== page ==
Any country that ignores the warning, Tangsiri said, “will pay the price for its unfriendly and provocative behavior.” The IRGC, he cautioned, is ready “to carry out any mission to preserve the interests of the Islamic Republic of Iran and its heroic people.”
Meanwhile, the mullahs are busy trying to open a new battlefront against Israel, this time in the West Bank.
Iran already has its own proxies in the Gaza Strip: Hamas and Islamic Jihad. In Lebanon, the mullahs have the Hezbollah terrorist militia, which has created a state-within-a-state there and is also continuing to issue threats to attack Israel.
The three terrorist groups — Hamas, Islamic Jihad and Hezbollah — for the past three decades have been launching terror attacks against Israel from Lebanon and the Gaza Strip.
The mullahs appear to be so emboldened by the Biden administration’s weakness that they are now openly talking about using the West Bank as a launching pad to attack Israel and kill Jews.
The commander of the IRGC, Major General Hossein Salami, revealed that Iran was working with Hamas and Islamic Jihad to extend their terrorist attacks from the Gaza Strip to the West Bank. The goal: To wage a war of attrition against Israel. The two groups already have a strong military presence in the West Bank, especially in the cities of Jenin and Nablus, which are governed by the Palestinian Authority.
“Gaza is not the only field of resistance and struggle, but this struggle has also moved to the West Bank,” Salami said, hinting that the mullahs were providing weapons to the Palestinians in the West Bank.
“Just as Gaza was armed [by Iran], the West Bank can be armed in the same way, and this process will happen. Obtaining weapons has become much easier than before. There is no safe place at any time for Israel and its citizens.”
He boasted that a “large number of Zionists” have been killed in terrorist attacks by Palestinian terrorists in the past few months and stressed “the necessity of continuing the jihad [holy war]” against Israel.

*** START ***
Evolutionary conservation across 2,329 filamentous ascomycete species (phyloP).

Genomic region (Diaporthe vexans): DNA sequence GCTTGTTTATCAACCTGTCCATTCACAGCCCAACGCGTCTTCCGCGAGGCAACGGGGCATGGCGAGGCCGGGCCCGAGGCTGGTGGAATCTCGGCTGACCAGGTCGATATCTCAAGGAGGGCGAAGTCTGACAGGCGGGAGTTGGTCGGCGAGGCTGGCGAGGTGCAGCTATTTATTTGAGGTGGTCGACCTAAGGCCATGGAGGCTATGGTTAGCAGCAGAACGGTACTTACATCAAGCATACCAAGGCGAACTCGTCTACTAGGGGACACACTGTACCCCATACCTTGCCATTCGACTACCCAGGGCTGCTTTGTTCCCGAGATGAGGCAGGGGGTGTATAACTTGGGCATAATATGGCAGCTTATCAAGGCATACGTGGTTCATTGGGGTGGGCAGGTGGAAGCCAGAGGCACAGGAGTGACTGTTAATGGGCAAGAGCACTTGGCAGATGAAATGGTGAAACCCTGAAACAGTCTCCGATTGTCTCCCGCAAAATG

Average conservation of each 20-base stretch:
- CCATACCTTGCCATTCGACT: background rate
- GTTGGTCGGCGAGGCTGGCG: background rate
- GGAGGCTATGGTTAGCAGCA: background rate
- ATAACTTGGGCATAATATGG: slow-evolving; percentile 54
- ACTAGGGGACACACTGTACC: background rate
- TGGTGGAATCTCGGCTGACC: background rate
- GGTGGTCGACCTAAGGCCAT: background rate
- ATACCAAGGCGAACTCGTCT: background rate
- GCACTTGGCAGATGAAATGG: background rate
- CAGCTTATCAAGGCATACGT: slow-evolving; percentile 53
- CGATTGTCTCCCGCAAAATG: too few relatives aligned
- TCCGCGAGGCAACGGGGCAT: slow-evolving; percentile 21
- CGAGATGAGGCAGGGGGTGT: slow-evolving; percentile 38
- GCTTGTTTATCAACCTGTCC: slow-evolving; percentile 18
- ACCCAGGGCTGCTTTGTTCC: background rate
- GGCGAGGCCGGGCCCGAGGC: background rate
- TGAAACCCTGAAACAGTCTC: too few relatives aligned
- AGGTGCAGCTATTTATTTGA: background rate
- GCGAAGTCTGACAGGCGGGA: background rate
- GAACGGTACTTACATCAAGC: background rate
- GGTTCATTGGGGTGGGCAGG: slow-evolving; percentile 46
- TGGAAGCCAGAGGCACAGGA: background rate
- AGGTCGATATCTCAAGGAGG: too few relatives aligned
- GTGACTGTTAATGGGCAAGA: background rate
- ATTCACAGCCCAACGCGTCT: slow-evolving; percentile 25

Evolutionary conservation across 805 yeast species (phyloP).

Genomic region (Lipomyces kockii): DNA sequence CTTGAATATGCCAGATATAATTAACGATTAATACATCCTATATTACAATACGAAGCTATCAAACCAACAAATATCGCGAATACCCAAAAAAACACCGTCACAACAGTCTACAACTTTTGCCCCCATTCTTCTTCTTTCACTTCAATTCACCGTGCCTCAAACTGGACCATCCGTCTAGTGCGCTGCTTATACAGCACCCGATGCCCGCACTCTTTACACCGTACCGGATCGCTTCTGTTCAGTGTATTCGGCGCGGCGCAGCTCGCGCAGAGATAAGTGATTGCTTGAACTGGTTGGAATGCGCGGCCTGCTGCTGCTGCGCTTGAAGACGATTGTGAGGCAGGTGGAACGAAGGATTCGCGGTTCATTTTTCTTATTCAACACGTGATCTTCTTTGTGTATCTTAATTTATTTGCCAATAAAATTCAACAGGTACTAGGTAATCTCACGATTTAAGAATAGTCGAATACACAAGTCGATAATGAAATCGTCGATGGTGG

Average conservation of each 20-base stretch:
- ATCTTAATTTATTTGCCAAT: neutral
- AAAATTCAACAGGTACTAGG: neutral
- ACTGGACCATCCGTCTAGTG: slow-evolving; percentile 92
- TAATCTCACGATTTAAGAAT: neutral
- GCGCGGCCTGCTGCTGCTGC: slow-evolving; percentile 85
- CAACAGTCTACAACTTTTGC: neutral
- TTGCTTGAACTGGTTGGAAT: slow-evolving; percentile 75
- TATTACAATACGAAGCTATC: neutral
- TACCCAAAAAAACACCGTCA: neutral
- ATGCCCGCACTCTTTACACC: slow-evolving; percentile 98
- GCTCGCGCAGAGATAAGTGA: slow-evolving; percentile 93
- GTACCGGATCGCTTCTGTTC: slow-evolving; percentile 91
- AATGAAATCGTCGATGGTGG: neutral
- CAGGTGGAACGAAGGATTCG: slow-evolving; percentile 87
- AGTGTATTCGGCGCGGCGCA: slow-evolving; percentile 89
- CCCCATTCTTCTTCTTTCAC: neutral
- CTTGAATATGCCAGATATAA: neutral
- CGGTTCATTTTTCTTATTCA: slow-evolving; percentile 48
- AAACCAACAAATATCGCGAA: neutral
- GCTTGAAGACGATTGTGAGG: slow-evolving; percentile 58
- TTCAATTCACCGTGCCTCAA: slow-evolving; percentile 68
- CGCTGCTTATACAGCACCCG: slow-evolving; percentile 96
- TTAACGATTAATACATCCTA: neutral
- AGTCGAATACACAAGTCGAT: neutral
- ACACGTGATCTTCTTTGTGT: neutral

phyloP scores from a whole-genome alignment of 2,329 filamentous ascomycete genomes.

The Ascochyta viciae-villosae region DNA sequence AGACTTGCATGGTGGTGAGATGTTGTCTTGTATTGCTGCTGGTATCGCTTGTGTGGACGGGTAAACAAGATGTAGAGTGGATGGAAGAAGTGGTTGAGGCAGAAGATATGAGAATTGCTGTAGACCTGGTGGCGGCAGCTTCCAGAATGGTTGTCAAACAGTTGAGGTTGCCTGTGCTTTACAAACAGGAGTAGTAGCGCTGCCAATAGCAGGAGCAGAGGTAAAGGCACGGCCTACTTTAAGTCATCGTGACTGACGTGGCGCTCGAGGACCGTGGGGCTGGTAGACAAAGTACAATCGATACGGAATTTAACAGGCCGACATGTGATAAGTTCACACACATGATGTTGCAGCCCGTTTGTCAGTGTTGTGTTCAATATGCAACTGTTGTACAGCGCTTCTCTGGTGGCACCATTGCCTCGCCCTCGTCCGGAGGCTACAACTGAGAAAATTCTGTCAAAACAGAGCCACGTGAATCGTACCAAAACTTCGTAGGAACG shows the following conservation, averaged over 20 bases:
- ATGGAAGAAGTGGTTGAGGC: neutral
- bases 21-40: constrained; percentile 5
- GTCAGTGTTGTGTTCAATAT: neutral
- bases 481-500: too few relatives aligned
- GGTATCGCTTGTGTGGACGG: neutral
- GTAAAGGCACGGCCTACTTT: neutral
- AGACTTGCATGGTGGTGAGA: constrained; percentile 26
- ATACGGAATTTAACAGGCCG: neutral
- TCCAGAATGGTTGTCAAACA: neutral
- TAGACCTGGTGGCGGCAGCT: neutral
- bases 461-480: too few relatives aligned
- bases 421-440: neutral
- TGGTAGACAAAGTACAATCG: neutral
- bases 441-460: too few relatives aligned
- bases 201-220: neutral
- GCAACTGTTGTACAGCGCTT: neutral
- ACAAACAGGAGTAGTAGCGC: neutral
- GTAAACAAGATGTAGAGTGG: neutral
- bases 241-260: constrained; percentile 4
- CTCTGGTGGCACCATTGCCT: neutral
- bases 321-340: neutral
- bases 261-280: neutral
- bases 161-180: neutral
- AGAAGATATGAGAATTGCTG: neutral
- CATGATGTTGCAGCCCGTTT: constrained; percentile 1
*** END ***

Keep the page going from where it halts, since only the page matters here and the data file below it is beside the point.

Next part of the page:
The Palestinians, Salami added, “are now able to target any point in the Zionist entity, and this means that there is no safe place for the Zionists to protect them from Palestinian fire. The Palestinians have realized who their true friends are [Iran].”
He said that Hezbollah was also ready to join the fight against Israel:
“Hezbollah, which gained important experiences during the Syrian [civil] war, can lead a ground war and achieve victory… The Zionists know that the land is liberated by ground forces.”
As part of the mullahs’ plan to initiate another wave of terror against Israel, Salami said that he recently met in Tehran with Islamic Jihad Secretary-General Ziyad al-Nakhalah and discussed with him “the disintegration and erosion of the capabilities of the Zionists.”
Under pressure from the Iranian regime, Hamas and Islamic Jihad representatives held a meeting in the Gaza Strip earlier this week to discuss ways of stepping up the “resistance” against Israel.
The meeting came amid reports of tensions between the two terrorist groups in the aftermath of Hamas’s failure to join the recent three-day fighting between Israel and Islamic Jihad. Islamic Jihad and Iran are said to be disappointed with the Hamas terrorists for not coming to the rescue of their brothers in Islamic Jihad during the fighting with Israel.
Hamas did not join the fighting apparently for fear of being hit hard by Israel. Hamas seems to be worried that it could lose control of the Gaza Strip if it engages in another war with Israel, especially in light of the heavy casualties the group and many residents of the Gaza Strip sustained during previous rounds of attacks on Israel.
In an attempt to appease their masters in Tehran, Hamas and Islamic Jihad issued a joint statement after the meeting in which they pledged to step up the “armed struggle” against Israel “until the liberation [of all of Palestine, from the Jordan River to the Mediterranean Sea],” a euphemism for the destruction of Israel.
The threats by the IRGC against Israel and America’s Arab allies should be sufficient to stop the Biden administration from surrendering to the mullahs’ demand to remove the group from the list of Foreign Terrorist Organizations.
These threats, in addition, should serve as a reminder to the Biden administration of Iran’s bloody schemes against Israel and Arab countries. Anyone who thinks that the mullahs will abandon their plans after the signing of a new nuclear deal is deceiving him or herself. The opposite is true: appeasement will only further fortify the mullahs and their proxies, and place into further peril the lives of both Arabs and Jews.
Khaled Abu Toameh is an award-winning journalist based in Jerusalem.